EU President warns of a return to the trenches
One hundred years after World War One, the President of the EU Commission says that his institution is vital in avoiding another bloody conflict. Are these worries justified?
It is among the most famous of history’s broken promises: ‘Never again.’ That was the slogan taken up by almost every European after the tragedy and carnage of the First World War. Yet scarcely 20 years had passed before Europe once again exploded into yet another devastating conflict.
Seventy years have passed since the last world war. And although peace has been brutally broken by destructive conflicts like the Balkan wars of the 1990s, the threat of continent-wide conflagrations like 1914 and 1939 seems distant today. But as the centenary of World War One approaches, a chorus of historians and politicians have raised their voices to issue a chilling warning: there is no guarantee that this relative peace will last.
This Thursday, President of the EU Commission Jose Manuel Barroso used his ‘State of the European Union’ address to add to this chorus a powerful voice. ‘Let me say to all those who rejoice in Europe's difficulties,’ he proclaimed: ‘The pre-integrated Europe of the divisions, the war, the trenches, is not what people desire and deserve.’
Barroso’s implication was clear: without the European Union and related institutions to bind them together in cooperation and harmony, nation states would fall prey to dangerous rivalry. The great powers would compete fiercely for wealth and influence, with potentially catastrophic results.
The EU President is not alone in these fears. Last year, British Business Secretary Vince Cable warned that there was ‘no automatic guarantee’ against a return to ‘nationalism and conflict’ should the Euro collapse.
And this March the powerful and respected President of Luxembourg made headlines with a provocative comparison: ‘I am chilled by the realisation of how similar circumstances in Europe in 2013 are to those of 100 years ago,’ he said.
What are these supposed similarities? An increasingly powerful Germany threatening to dwarf other regional powers; growing nationalist sentiment across the continent; a shortage of natural resources. Should we really live in fear of World War Three?
Union or death?
Baseless, paranoid propaganda, say Eurosceptics: war is in no nation’s interest, and our mutual interest in peace will survive with or without a bloated bureaucratic monstrosity to watch over us. This continent has seen where nationalism and conflict leads, and has rejected it once and for all. The EU is a consequence of the desire for peace, not a cause of it.
War might seem like an unlikely prospect, reply the prophets of conflagration, but that is no guide. In 1914, posturing and brinkmanship pushed Europe into a war that nobody wanted and few foresaw. In the late 1930s English newspapers were more preoccupied with abdication than war. If we take peace for granted, it could disappear in a blink.
- ‘Climate change is far scarier than another world war.’ Do you agree?
- Do institutions like the EU and the UN really help prevent wars?
- In 1933 the Oxford Union held a famous debate on the proposition: ‘This House will in no circumstances fight for its country’ – and voted in favour. Hold a class debate on the same subject and take a vote.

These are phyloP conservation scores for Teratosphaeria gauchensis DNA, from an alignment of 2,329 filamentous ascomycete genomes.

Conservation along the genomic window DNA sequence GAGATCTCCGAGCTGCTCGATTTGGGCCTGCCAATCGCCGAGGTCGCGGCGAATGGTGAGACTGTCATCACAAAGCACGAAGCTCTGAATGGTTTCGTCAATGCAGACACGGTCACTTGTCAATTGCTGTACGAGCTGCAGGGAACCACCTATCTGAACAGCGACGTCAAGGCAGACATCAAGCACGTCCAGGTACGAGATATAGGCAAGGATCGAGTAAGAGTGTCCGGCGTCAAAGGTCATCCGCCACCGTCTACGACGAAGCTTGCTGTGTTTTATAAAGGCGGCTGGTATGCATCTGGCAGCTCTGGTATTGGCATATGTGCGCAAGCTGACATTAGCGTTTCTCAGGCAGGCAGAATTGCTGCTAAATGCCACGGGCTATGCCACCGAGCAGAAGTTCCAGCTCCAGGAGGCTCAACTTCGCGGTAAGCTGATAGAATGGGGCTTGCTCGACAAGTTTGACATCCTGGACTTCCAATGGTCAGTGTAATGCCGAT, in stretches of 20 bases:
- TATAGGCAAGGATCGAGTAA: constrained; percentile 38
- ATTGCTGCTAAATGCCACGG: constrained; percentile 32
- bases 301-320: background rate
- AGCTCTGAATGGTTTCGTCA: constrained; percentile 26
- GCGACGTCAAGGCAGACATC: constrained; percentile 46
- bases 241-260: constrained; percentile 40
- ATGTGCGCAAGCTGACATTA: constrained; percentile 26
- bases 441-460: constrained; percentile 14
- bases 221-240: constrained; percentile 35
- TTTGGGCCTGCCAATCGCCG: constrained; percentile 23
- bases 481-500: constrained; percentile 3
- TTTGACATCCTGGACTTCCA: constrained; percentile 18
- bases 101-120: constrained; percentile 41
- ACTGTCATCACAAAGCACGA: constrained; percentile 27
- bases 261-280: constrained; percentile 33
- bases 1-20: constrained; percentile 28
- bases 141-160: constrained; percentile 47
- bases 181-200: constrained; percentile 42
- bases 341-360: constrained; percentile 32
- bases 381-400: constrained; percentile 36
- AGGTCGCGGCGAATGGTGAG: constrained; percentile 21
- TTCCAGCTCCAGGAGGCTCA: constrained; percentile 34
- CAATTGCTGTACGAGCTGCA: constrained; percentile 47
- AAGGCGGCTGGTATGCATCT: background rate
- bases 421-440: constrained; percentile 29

- Write down five factors that caused the First World War. Do you see any similarities with Europe today?
Some People Say...
“Democracy is the greatest enemy of war.”
What do you think?
Q & A
- Why is everybody suddenly talking about the collapse of Europe? Should I be worried?
- It’s a tough time for those who support European integration: the common currency is in turmoil, 60% of Europeans lack trust in the EU and nationalist parties are on the rise throughout the continent. A year or two ago predictions were rife that the Euro could collapse, possibly followed by the European Community itself. Those fears have subsided a bit now – but the future is not guaranteed.
- And what if the EU did collapse?
- Few doubt that the immediate economic disruption would be extreme. But beyond that nobody knows. Some people imagine an era of depression, instability and war, while others see the EU as a stifling institution that would ultimately be better off dead. Nobody knows for sure.
- Balkan wars
- Until the early 1990s, the Socialist Republic of Yugoslavia ruled over a large section of Southeastern Europe. But as the communist state grew weaker and nationalist sentiments grew, the region split along roughly ethnic lines and a series of terrible wars ensued. Today the territory is occupied by the nations of Bosnia & Herzegovina, Croatia, Macedonia, Montenegro, Serbia and Slovenia. The independence of Kosovo is still disputed.
- A hundredth anniversary. World War One began on 28 July 1914 and lasted until the official declaration of peace on 11 November 1918.
- Integration is taking separate parts and forming them into a coherent whole. In the case of nations it is usually taken to mean the unification of economies, legal systems and politics. But it can also refer to cultural integration, when people from different nationalities exchange and adopt one another’s customs.
- Nationalist sentiment
- During the 19th Century, the ideology of nationalism became extremely powerful in Europe: many believed that their first loyalty and affiliation was to their nation and its people. In areas still ruled by empires (like Sarajevo, where Archduke Franz Ferdinand was shot), that led to militant separatism. In new countries like Germany it meant assertiveness to the point of aggression.
- Natural resources
- Today scarcity is threatened by limited global resources. Some historians say that depleting resources in European countries before 1914 led to increased competition overseas, which in turn caused an arms race. Historians still disagree enormously about exactly what caused World War One.